Homes in Galveston, Texas, flooded by Tropical Storm Bill. REUTERS

The EPA's new EJSCREEN layers demographic and environmental information into a single index.

Today marks the 150th anniversary of the date when the Union’s Major General Gordon Granger landed in Galveston, Texas, at the Civil War’s conclusion, with news that African Americans were freed from slavery. In the years to come, June 19th would be condensed into “Juneteenth,” and the holiday would be celebrated in many cities across the nation.

Most black people didn’t actually enjoy much liberty, of course, despite the emancipation declaration. Instead, they were subjected to oppressive sharecropper labor laws, “black codes,” convict leasing, racial disenfranchisement, and other racist policies that prevented them from pursuing life, liberty, happiness, and other inalienable rights. What this means is that many African Americans have been celebrating this day of freedom while living in communities bound by segregation, impoverished living conditions, and environmental burdens.

A new mapping tool created by the U.S. Environmental Protection Agency, called EJSCREEN, helps illustrate what these burdens looks like. The web application combines demographic and environmental information to form an environmental justice code, or “EJ index,” which can be layered on a map to identify where the confluence of racial minorities, low-income households, and pollution are concentrated. On this Juneteenth holiday, I figured I’d test the application out on Galveston, a city recently hit heavily by Tropical Storm Bill, to get a sense of how they’re living there 150 years after the end of slavery was announced.

In the block of maps below, the top-left quadrant shows where the strongest concentration of low-income, people of color live, shown in red. The grey areas represent whiter, wealthier enclaves. The top-right quadrant shows where the largest concentration of houses built before 1960 are, indicating likely exposure to toxic lead paint. The bottom right shows homes in proximity to National Pollution Elimination Discharge System facilities—buildings that discharge polluted water, tracked by EPA. Finally, the bottom-left map shows areas in closest proximity to facilities that run high risks of having a chemical accident.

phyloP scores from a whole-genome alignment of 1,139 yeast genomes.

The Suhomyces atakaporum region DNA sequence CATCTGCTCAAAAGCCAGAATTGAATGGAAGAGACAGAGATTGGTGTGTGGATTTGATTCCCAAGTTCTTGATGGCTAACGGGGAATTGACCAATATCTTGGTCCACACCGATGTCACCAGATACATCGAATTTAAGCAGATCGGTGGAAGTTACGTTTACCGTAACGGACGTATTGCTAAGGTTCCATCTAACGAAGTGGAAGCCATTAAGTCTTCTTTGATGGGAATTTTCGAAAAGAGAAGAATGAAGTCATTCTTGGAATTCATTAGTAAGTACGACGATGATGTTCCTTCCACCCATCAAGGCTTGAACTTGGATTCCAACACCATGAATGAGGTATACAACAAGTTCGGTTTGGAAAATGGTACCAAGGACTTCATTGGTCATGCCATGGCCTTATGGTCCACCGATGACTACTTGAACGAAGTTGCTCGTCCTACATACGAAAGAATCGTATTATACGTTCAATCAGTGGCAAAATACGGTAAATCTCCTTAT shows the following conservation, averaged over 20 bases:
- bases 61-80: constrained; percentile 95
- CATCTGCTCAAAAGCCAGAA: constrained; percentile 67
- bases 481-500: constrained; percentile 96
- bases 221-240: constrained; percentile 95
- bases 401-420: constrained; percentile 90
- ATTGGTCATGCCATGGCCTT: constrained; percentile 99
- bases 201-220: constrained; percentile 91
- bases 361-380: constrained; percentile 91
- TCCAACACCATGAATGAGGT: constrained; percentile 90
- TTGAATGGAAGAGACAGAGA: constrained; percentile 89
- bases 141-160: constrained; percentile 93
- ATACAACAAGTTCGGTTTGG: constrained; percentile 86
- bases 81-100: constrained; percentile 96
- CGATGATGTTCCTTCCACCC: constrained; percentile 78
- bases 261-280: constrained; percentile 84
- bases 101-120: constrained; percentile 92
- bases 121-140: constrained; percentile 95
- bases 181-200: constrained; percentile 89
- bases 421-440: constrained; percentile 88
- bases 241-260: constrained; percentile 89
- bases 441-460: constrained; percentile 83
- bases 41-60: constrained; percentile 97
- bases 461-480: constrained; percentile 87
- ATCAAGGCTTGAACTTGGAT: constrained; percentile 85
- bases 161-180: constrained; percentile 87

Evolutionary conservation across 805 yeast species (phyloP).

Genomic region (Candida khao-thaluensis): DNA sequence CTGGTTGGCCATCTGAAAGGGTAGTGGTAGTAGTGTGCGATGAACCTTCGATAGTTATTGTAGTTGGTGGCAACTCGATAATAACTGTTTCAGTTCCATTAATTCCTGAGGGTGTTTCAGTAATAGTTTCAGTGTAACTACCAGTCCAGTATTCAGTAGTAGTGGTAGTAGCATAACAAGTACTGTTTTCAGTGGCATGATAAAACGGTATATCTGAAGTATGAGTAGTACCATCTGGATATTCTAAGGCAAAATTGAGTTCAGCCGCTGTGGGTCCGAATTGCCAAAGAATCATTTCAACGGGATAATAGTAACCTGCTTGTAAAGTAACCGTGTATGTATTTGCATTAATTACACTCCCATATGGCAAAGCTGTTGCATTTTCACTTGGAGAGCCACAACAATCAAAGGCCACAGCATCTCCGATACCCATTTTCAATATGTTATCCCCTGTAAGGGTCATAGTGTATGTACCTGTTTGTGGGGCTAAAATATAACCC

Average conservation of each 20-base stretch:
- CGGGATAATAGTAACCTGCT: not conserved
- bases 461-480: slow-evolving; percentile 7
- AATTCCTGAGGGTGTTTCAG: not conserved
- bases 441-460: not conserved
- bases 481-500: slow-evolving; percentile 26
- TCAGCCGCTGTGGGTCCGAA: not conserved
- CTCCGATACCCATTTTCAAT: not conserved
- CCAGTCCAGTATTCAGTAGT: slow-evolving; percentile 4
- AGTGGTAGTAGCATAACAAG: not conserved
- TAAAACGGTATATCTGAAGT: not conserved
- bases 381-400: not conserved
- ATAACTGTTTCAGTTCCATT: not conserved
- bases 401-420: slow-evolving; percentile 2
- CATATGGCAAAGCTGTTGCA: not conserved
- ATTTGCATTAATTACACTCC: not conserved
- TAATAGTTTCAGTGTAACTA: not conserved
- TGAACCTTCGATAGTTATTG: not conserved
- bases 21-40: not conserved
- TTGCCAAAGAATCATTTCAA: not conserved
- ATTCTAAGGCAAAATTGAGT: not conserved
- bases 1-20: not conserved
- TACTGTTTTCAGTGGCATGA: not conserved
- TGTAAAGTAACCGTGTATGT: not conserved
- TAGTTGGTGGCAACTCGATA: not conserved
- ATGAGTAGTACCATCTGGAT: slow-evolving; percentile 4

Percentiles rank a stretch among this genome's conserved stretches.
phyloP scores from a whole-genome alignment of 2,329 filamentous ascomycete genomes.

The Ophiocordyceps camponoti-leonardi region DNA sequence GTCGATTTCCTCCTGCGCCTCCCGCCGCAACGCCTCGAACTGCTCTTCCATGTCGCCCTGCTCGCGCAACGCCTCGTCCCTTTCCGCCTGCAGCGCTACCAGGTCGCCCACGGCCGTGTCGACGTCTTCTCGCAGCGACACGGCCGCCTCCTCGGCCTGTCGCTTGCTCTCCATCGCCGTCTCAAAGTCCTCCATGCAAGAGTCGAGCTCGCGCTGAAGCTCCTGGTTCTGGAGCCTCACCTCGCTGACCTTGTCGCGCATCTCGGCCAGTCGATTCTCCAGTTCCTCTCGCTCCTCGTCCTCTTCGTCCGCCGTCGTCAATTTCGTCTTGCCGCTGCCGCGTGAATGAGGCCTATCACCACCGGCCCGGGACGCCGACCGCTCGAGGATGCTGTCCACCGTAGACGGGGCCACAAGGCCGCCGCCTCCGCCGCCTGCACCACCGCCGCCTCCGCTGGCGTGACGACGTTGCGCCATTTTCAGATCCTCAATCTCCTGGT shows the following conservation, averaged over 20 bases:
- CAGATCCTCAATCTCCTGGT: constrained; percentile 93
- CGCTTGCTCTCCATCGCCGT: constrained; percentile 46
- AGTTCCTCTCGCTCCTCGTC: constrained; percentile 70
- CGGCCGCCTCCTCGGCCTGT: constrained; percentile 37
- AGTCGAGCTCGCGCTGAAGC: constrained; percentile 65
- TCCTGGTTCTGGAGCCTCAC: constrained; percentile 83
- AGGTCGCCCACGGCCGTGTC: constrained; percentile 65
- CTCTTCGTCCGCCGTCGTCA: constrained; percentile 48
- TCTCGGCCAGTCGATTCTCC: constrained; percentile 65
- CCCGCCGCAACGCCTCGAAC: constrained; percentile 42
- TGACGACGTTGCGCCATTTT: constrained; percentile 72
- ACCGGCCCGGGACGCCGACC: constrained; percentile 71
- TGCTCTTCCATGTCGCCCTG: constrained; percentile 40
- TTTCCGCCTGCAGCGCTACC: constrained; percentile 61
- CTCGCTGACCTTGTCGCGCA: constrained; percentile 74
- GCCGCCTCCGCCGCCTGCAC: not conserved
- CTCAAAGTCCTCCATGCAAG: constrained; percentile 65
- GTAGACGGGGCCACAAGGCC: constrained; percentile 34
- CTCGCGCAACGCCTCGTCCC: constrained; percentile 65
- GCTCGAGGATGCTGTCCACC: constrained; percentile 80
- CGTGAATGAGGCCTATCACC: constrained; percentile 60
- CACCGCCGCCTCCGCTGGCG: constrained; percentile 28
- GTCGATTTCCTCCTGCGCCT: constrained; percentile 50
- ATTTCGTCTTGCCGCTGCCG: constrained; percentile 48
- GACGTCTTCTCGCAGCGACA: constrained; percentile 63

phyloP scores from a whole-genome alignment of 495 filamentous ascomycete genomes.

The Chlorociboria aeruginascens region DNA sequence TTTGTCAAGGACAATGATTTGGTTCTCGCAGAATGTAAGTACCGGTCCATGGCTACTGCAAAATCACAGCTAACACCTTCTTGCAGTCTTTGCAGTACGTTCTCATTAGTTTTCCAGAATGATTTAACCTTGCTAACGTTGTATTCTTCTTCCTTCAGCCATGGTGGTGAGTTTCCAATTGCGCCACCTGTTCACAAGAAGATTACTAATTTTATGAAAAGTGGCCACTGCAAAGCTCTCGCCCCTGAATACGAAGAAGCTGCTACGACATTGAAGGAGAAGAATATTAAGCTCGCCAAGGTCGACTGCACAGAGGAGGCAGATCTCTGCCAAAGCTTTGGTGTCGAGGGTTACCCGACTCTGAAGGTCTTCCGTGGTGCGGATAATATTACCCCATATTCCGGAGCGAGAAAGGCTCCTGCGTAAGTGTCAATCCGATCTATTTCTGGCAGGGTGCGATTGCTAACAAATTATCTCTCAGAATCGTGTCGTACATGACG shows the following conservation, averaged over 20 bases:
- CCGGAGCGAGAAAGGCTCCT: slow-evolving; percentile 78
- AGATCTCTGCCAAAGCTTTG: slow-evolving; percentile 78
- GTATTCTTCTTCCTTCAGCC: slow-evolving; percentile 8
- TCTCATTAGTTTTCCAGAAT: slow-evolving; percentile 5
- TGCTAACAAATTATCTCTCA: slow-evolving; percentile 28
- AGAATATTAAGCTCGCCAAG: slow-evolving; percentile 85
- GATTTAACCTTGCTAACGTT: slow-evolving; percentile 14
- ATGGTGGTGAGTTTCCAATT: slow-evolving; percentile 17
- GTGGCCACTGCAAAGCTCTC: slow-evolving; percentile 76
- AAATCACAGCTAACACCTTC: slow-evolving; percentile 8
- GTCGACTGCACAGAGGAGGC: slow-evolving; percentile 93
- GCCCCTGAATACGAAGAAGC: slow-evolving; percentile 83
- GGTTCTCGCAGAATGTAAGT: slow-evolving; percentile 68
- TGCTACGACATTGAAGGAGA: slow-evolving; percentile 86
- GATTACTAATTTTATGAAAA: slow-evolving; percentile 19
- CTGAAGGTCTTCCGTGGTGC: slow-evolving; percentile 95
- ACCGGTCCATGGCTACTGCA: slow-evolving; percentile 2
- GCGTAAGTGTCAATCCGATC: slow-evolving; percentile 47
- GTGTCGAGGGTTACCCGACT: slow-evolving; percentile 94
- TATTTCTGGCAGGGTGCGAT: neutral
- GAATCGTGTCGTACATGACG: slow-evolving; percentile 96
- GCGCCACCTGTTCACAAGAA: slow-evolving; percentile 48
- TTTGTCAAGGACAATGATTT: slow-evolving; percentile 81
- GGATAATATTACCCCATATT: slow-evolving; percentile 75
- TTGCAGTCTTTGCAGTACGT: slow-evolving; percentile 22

Galveston, Texas, Clockwise L-R: Demographic Index, Lead Paint Housing Concentration, Polluted Water Discharge Facilities, Toxic Chemical Release Facilities; redder areas indicate stronger concentrations, grey indicates weaker concentration.

The area in Galveston’s center, where low-income, minority households are concentrated, shoulders a heavy burden as far as lead paint exposure, polluted water discharge, and toxic chemical risks go. But those pollution risks also appear pretty spread out across other parts of the city. So people burdened by poverty and segregation are suffering from potentially hazardous living conditions, but they don’t bear that suffering alone.  

Hopping over the bay, I decided to also take a look at Port Arthur, Texas, where word of freedom likely traveled next 150 years ago, given that it’s the first land of contact after leaving the Galveston island. In Port Arthur, there’s not only a large African-American population, but also one of the largest concentrations of petrochemical plants and waste facilities in the nation. (This is where the Keystone XL pipeline is slated to end in its run from Canada.) As with the maps above, the first quadrant at the top left shows where the concentration of low-income, minority households are:

Port Arthur, Texas, Clockwise L-R: Demographic Index, Housing Lead Paint Concentration, Hazardous Waste Proximity, Toxic Chemical Release Proximity; redder areas indicate stronger concentrations, grey indicates weaker concentration.

When it comes to old housing and lead paint exposure, seen in the top-right quadrant, the burden seems to be spread pretty evenly around the city. Much of the housing has been replaced or mitigated, given that Port Arthur has been hit pretty hard by hurricanes in recent years, including Katrina. The distribution of toxic chemical plants in the bottom-right quadrant appears to fall a bit heavier in low-income, minority areas. And then you get to the map of households in proximity to hazardous waste facilities in the bottom left and you see that poor communities of color are without a doubt catching it the worst.

Galveston and Port Arthur are both small municipalities. So, I used EJSCREEN on the closest large city, Houston, also one of the most racially diverse cities in the nation:

Houston, Texas, Clockwise L-R: Demographic Index, Housing Lead Paint Concentration, Hazardous Waste Facility Proximity, Superfund Site Proximity

In Houston, segregation by race, income, and environmental burden is far more pronounced no matter the indicator. The red areas in the top-right and both bottom maps show the distribution of concentrated lead paint exposure, hazardous waste facilities, and also Superfund sites—abandoned properties saturated with toxic pollution. They all correspond with the top left map showing where poor people of color live. They all confirm what the environmental justice scholar Robert Bullard has been mapping and documenting for decades: There has been unequal environmental protection for people of color and meager resources.

The same goes for most other major cities, as Fusion captured in a feature on the EJSCREEN mapping tool last week. Which goes to show that while African Americans were granted freedom from slavery 150 years ago, there’s still a long way to go before they become liberated from the legacy of racism.  

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